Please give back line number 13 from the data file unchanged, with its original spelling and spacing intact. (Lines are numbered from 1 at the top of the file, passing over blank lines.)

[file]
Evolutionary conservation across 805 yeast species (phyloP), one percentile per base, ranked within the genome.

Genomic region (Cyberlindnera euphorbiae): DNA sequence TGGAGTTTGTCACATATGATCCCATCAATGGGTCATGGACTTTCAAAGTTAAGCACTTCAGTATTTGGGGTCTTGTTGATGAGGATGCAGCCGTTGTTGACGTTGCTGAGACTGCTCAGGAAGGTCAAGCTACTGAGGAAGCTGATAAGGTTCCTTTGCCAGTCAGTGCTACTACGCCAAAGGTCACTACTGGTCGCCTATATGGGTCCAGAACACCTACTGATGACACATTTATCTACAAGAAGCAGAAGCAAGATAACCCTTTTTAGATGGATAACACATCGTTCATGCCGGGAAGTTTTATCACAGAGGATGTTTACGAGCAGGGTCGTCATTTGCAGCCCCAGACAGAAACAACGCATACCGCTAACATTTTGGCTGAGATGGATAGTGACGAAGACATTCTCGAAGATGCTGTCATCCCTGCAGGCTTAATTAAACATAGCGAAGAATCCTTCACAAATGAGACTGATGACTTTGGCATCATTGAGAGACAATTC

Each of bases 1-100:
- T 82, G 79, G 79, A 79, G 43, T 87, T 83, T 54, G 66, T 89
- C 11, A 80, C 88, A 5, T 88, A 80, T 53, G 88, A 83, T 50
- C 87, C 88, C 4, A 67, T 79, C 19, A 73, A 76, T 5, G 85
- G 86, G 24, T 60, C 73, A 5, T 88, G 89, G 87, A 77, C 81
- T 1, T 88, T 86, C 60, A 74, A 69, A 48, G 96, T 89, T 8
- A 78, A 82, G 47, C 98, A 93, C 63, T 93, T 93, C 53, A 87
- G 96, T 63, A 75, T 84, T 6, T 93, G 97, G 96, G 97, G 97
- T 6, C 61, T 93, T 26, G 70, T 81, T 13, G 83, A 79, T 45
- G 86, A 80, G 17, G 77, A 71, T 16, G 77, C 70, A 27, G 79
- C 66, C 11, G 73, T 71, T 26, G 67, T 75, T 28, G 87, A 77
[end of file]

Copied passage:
- C 66, C 11, G 73, T 71, T 26, G 67, T 75, T 28, G 87, A 77